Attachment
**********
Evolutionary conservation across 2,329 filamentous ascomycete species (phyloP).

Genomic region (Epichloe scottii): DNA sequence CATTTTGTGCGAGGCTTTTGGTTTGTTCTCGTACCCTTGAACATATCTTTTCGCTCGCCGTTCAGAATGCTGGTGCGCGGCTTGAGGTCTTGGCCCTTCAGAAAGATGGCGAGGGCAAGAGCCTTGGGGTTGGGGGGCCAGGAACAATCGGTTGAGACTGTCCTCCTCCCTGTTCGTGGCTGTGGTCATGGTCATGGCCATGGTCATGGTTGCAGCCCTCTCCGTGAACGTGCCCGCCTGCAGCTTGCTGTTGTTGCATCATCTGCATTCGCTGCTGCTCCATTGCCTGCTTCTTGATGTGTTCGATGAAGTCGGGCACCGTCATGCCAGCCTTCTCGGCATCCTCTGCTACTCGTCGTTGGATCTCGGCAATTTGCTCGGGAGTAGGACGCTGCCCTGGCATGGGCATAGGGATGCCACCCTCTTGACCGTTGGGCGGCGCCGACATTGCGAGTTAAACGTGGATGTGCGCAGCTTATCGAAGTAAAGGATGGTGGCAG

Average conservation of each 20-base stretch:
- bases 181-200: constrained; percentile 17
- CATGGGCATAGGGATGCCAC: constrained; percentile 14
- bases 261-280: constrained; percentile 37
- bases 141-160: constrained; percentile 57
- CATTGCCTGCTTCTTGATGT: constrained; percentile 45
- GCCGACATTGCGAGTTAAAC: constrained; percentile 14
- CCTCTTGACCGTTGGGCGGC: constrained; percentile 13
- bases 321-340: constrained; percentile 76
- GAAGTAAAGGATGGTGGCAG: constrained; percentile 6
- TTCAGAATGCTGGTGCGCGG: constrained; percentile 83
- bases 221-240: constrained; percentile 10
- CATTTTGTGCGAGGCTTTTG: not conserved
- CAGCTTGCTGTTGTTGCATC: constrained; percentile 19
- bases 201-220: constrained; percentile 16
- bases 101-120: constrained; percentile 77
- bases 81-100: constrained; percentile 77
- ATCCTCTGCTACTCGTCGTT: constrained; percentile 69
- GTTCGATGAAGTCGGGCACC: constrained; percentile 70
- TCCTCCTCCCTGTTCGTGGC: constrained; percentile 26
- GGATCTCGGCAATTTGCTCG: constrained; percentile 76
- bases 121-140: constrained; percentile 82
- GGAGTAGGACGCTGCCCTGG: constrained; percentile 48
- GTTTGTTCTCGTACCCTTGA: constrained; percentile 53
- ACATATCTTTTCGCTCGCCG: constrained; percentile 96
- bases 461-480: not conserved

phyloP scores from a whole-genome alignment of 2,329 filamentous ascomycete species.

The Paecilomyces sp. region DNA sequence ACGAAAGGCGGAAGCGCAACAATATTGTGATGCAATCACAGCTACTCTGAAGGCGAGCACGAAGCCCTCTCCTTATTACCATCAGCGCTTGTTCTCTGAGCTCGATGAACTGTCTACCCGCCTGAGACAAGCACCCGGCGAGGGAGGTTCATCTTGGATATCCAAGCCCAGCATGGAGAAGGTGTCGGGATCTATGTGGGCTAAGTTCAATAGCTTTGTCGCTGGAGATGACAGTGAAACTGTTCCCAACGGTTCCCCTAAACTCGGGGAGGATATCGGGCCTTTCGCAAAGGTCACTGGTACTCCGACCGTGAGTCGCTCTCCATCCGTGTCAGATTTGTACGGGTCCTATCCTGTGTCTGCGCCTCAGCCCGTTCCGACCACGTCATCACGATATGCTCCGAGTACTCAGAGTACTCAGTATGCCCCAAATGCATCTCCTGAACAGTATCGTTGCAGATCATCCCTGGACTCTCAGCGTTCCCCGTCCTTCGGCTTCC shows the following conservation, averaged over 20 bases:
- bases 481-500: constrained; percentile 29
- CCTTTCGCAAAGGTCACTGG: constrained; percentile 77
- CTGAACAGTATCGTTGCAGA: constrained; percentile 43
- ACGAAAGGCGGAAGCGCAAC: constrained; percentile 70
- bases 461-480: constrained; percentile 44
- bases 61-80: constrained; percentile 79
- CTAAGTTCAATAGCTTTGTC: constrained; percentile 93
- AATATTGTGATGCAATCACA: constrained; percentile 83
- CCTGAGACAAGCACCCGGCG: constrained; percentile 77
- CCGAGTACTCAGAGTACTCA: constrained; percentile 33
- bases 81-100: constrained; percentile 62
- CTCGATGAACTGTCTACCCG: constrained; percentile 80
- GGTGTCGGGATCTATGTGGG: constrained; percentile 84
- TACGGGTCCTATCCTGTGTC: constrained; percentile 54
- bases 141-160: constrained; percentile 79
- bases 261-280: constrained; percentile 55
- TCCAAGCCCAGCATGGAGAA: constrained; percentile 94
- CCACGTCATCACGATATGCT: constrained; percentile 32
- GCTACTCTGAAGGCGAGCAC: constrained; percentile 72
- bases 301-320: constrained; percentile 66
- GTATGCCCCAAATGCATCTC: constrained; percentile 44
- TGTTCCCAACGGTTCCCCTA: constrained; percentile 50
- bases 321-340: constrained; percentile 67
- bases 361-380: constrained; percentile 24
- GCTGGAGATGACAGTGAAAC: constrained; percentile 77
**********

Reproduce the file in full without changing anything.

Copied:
Evolutionary conservation across 2,329 filamentous ascomycete species (phyloP).

Genomic region (Epichloe scottii): DNA sequence CATTTTGTGCGAGGCTTTTGGTTTGTTCTCGTACCCTTGAACATATCTTTTCGCTCGCCGTTCAGAATGCTGGTGCGCGGCTTGAGGTCTTGGCCCTTCAGAAAGATGGCGAGGGCAAGAGCCTTGGGGTTGGGGGGCCAGGAACAATCGGTTGAGACTGTCCTCCTCCCTGTTCGTGGCTGTGGTCATGGTCATGGCCATGGTCATGGTTGCAGCCCTCTCCGTGAACGTGCCCGCCTGCAGCTTGCTGTTGTTGCATCATCTGCATTCGCTGCTGCTCCATTGCCTGCTTCTTGATGTGTTCGATGAAGTCGGGCACCGTCATGCCAGCCTTCTCGGCATCCTCTGCTACTCGTCGTTGGATCTCGGCAATTTGCTCGGGAGTAGGACGCTGCCCTGGCATGGGCATAGGGATGCCACCCTCTTGACCGTTGGGCGGCGCCGACATTGCGAGTTAAACGTGGATGTGCGCAGCTTATCGAAGTAAAGGATGGTGGCAG

Average conservation of each 20-base stretch:
- bases 181-200: constrained; percentile 17
- CATGGGCATAGGGATGCCAC: constrained; percentile 14
- bases 261-280: constrained; percentile 37
- bases 141-160: constrained; percentile 57
- CATTGCCTGCTTCTTGATGT: constrained; percentile 45
- GCCGACATTGCGAGTTAAAC: constrained; percentile 14
- CCTCTTGACCGTTGGGCGGC: constrained; percentile 13
- bases 321-340: constrained; percentile 76
- GAAGTAAAGGATGGTGGCAG: constrained; percentile 6
- TTCAGAATGCTGGTGCGCGG: constrained; percentile 83
- bases 221-240: constrained; percentile 10
- CATTTTGTGCGAGGCTTTTG: not conserved
- CAGCTTGCTGTTGTTGCATC: constrained; percentile 19
- bases 201-220: constrained; percentile 16
- bases 101-120: constrained; percentile 77
- bases 81-100: constrained; percentile 77
- ATCCTCTGCTACTCGTCGTT: constrained; percentile 69
- GTTCGATGAAGTCGGGCACC: constrained; percentile 70
- TCCTCCTCCCTGTTCGTGGC: constrained; percentile 26
- GGATCTCGGCAATTTGCTCG: constrained; percentile 76
- bases 121-140: constrained; percentile 82
- GGAGTAGGACGCTGCCCTGG: constrained; percentile 48
- GTTTGTTCTCGTACCCTTGA: constrained; percentile 53
- ACATATCTTTTCGCTCGCCG: constrained; percentile 96
- bases 461-480: not conserved

phyloP scores from a whole-genome alignment of 2,329 filamentous ascomycete species.

The Paecilomyces sp. region DNA sequence ACGAAAGGCGGAAGCGCAACAATATTGTGATGCAATCACAGCTACTCTGAAGGCGAGCACGAAGCCCTCTCCTTATTACCATCAGCGCTTGTTCTCTGAGCTCGATGAACTGTCTACCCGCCTGAGACAAGCACCCGGCGAGGGAGGTTCATCTTGGATATCCAAGCCCAGCATGGAGAAGGTGTCGGGATCTATGTGGGCTAAGTTCAATAGCTTTGTCGCTGGAGATGACAGTGAAACTGTTCCCAACGGTTCCCCTAAACTCGGGGAGGATATCGGGCCTTTCGCAAAGGTCACTGGTACTCCGACCGTGAGTCGCTCTCCATCCGTGTCAGATTTGTACGGGTCCTATCCTGTGTCTGCGCCTCAGCCCGTTCCGACCACGTCATCACGATATGCTCCGAGTACTCAGAGTACTCAGTATGCCCCAAATGCATCTCCTGAACAGTATCGTTGCAGATCATCCCTGGACTCTCAGCGTTCCCCGTCCTTCGGCTTCC shows the following conservation, averaged over 20 bases:
- bases 481-500: constrained; percentile 29
- CCTTTCGCAAAGGTCACTGG: constrained; percentile 77
- CTGAACAGTATCGTTGCAGA: constrained; percentile 43
- ACGAAAGGCGGAAGCGCAAC: constrained; percentile 70
- bases 461-480: constrained; percentile 44
- bases 61-80: constrained; percentile 79
- CTAAGTTCAATAGCTTTGTC: constrained; percentile 93
- AATATTGTGATGCAATCACA: constrained; percentile 83
- CCTGAGACAAGCACCCGGCG: constrained; percentile 77
- CCGAGTACTCAGAGTACTCA: constrained; percentile 33
- bases 81-100: constrained; percentile 62
- CTCGATGAACTGTCTACCCG: constrained; percentile 80
- GGTGTCGGGATCTATGTGGG: constrained; percentile 84
- TACGGGTCCTATCCTGTGTC: constrained; percentile 54
- bases 141-160: constrained; percentile 79
- bases 261-280: constrained; percentile 55
- TCCAAGCCCAGCATGGAGAA: constrained; percentile 94
- CCACGTCATCACGATATGCT: constrained; percentile 32
- GCTACTCTGAAGGCGAGCAC: constrained; percentile 72
- bases 301-320: constrained; percentile 66
- GTATGCCCCAAATGCATCTC: constrained; percentile 44
- TGTTCCCAACGGTTCCCCTA: constrained; percentile 50
- bases 321-340: constrained; percentile 67
- bases 361-380: constrained; percentile 24
- GCTGGAGATGACAGTGAAAC: constrained; percentile 77